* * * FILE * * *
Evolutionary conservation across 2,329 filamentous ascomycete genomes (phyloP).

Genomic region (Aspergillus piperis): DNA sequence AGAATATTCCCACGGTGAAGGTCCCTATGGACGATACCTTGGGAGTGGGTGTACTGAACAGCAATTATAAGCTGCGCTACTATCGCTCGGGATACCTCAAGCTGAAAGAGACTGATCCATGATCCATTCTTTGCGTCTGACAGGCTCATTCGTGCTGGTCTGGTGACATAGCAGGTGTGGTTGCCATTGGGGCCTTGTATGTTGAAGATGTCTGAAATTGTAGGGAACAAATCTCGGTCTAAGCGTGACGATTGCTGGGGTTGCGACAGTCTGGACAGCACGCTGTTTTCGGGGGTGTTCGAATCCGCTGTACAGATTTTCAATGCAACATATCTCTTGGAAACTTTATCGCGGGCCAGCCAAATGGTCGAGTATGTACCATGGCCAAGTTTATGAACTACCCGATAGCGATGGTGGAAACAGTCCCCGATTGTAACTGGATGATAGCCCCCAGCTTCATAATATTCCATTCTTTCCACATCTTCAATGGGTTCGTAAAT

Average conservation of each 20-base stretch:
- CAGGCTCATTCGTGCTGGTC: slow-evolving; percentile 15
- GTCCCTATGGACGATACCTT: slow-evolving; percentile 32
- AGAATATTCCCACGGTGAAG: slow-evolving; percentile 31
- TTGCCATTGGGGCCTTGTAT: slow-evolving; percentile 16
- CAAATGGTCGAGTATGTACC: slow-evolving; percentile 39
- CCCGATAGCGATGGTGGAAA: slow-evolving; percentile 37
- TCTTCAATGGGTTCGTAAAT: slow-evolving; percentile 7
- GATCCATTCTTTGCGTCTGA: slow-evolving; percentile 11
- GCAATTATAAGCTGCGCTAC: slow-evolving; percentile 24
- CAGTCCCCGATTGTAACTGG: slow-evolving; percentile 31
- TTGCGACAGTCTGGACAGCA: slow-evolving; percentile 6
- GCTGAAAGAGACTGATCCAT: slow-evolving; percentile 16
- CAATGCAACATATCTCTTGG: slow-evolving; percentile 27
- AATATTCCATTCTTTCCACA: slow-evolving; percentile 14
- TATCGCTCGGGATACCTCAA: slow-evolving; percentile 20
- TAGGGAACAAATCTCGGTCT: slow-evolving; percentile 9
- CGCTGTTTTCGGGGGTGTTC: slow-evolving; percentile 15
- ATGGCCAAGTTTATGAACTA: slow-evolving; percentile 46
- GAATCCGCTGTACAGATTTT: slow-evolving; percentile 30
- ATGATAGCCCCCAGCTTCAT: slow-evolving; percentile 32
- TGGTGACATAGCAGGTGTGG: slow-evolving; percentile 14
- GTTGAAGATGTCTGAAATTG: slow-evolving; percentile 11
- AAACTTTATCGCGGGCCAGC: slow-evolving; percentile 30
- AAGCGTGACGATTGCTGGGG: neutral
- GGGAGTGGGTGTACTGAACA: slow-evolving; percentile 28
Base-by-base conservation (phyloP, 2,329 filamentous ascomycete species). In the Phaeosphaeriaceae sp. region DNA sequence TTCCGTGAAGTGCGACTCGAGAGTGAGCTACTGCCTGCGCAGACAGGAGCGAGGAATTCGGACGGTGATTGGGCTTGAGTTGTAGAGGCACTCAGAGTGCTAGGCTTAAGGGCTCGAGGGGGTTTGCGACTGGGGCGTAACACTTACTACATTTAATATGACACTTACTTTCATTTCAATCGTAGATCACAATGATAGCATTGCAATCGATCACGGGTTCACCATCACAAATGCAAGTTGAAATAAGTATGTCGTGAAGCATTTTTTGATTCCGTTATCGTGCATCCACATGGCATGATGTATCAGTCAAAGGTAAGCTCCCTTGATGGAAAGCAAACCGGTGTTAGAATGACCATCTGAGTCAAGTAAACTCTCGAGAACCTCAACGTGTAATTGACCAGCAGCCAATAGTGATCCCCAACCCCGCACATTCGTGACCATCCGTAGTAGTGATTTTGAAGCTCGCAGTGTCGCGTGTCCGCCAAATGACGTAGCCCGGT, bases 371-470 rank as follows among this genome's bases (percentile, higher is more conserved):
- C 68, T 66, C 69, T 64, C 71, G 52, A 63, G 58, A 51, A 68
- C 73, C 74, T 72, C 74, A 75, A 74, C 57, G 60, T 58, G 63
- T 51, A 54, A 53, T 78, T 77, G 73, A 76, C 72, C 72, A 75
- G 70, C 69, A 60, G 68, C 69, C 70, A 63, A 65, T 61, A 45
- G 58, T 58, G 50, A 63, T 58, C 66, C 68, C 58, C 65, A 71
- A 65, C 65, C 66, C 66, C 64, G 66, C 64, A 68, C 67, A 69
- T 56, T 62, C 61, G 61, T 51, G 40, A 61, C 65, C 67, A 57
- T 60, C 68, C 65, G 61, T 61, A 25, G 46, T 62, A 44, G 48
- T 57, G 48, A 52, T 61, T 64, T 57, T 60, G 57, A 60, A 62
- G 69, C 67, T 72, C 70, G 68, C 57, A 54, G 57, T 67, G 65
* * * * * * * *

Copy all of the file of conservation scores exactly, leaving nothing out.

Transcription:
Evolutionary conservation across 2,329 filamentous ascomycete genomes (phyloP).

Genomic region (Aspergillus piperis): DNA sequence AGAATATTCCCACGGTGAAGGTCCCTATGGACGATACCTTGGGAGTGGGTGTACTGAACAGCAATTATAAGCTGCGCTACTATCGCTCGGGATACCTCAAGCTGAAAGAGACTGATCCATGATCCATTCTTTGCGTCTGACAGGCTCATTCGTGCTGGTCTGGTGACATAGCAGGTGTGGTTGCCATTGGGGCCTTGTATGTTGAAGATGTCTGAAATTGTAGGGAACAAATCTCGGTCTAAGCGTGACGATTGCTGGGGTTGCGACAGTCTGGACAGCACGCTGTTTTCGGGGGTGTTCGAATCCGCTGTACAGATTTTCAATGCAACATATCTCTTGGAAACTTTATCGCGGGCCAGCCAAATGGTCGAGTATGTACCATGGCCAAGTTTATGAACTACCCGATAGCGATGGTGGAAACAGTCCCCGATTGTAACTGGATGATAGCCCCCAGCTTCATAATATTCCATTCTTTCCACATCTTCAATGGGTTCGTAAAT

Average conservation of each 20-base stretch:
- CAGGCTCATTCGTGCTGGTC: slow-evolving; percentile 15
- GTCCCTATGGACGATACCTT: slow-evolving; percentile 32
- AGAATATTCCCACGGTGAAG: slow-evolving; percentile 31
- TTGCCATTGGGGCCTTGTAT: slow-evolving; percentile 16
- CAAATGGTCGAGTATGTACC: slow-evolving; percentile 39
- CCCGATAGCGATGGTGGAAA: slow-evolving; percentile 37
- TCTTCAATGGGTTCGTAAAT: slow-evolving; percentile 7
- GATCCATTCTTTGCGTCTGA: slow-evolving; percentile 11
- GCAATTATAAGCTGCGCTAC: slow-evolving; percentile 24
- CAGTCCCCGATTGTAACTGG: slow-evolving; percentile 31
- TTGCGACAGTCTGGACAGCA: slow-evolving; percentile 6
- GCTGAAAGAGACTGATCCAT: slow-evolving; percentile 16
- CAATGCAACATATCTCTTGG: slow-evolving; percentile 27
- AATATTCCATTCTTTCCACA: slow-evolving; percentile 14
- TATCGCTCGGGATACCTCAA: slow-evolving; percentile 20
- TAGGGAACAAATCTCGGTCT: slow-evolving; percentile 9
- CGCTGTTTTCGGGGGTGTTC: slow-evolving; percentile 15
- ATGGCCAAGTTTATGAACTA: slow-evolving; percentile 46
- GAATCCGCTGTACAGATTTT: slow-evolving; percentile 30
- ATGATAGCCCCCAGCTTCAT: slow-evolving; percentile 32
- TGGTGACATAGCAGGTGTGG: slow-evolving; percentile 14
- GTTGAAGATGTCTGAAATTG: slow-evolving; percentile 11
- AAACTTTATCGCGGGCCAGC: slow-evolving; percentile 30
- AAGCGTGACGATTGCTGGGG: neutral
- GGGAGTGGGTGTACTGAACA: slow-evolving; percentile 28
Base-by-base conservation (phyloP, 2,329 filamentous ascomycete species). In the Phaeosphaeriaceae sp. region DNA sequence TTCCGTGAAGTGCGACTCGAGAGTGAGCTACTGCCTGCGCAGACAGGAGCGAGGAATTCGGACGGTGATTGGGCTTGAGTTGTAGAGGCACTCAGAGTGCTAGGCTTAAGGGCTCGAGGGGGTTTGCGACTGGGGCGTAACACTTACTACATTTAATATGACACTTACTTTCATTTCAATCGTAGATCACAATGATAGCATTGCAATCGATCACGGGTTCACCATCACAAATGCAAGTTGAAATAAGTATGTCGTGAAGCATTTTTTGATTCCGTTATCGTGCATCCACATGGCATGATGTATCAGTCAAAGGTAAGCTCCCTTGATGGAAAGCAAACCGGTGTTAGAATGACCATCTGAGTCAAGTAAACTCTCGAGAACCTCAACGTGTAATTGACCAGCAGCCAATAGTGATCCCCAACCCCGCACATTCGTGACCATCCGTAGTAGTGATTTTGAAGCTCGCAGTGTCGCGTGTCCGCCAAATGACGTAGCCCGGT, bases 371-470 rank as follows among this genome's bases (percentile, higher is more conserved):
- C 68, T 66, C 69, T 64, C 71, G 52, A 63, G 58, A 51, A 68
- C 73, C 74, T 72, C 74, A 75, A 74, C 57, G 60, T 58, G 63
- T 51, A 54, A 53, T 78, T 77, G 73, A 76, C 72, C 72, A 75
- G 70, C 69, A 60, G 68, C 69, C 70, A 63, A 65, T 61, A 45
- G 58, T 58, G 50, A 63, T 58, C 66, C 68, C 58, C 65, A 71
- A 65, C 65, C 66, C 66, C 64, G 66, C 64, A 68, C 67, A 69
- T 56, T 62, C 61, G 61, T 51, G 40, A 61, C 65, C 67, A 57
- T 60, C 68, C 65, G 61, T 61, A 25, G 46, T 62, A 44, G 48
- T 57, G 48, A 52, T 61, T 64, T 57, T 60, G 57, A 60, A 62
- G 69, C 67, T 72, C 70, G 68, C 57, A 54, G 57, T 67, G 65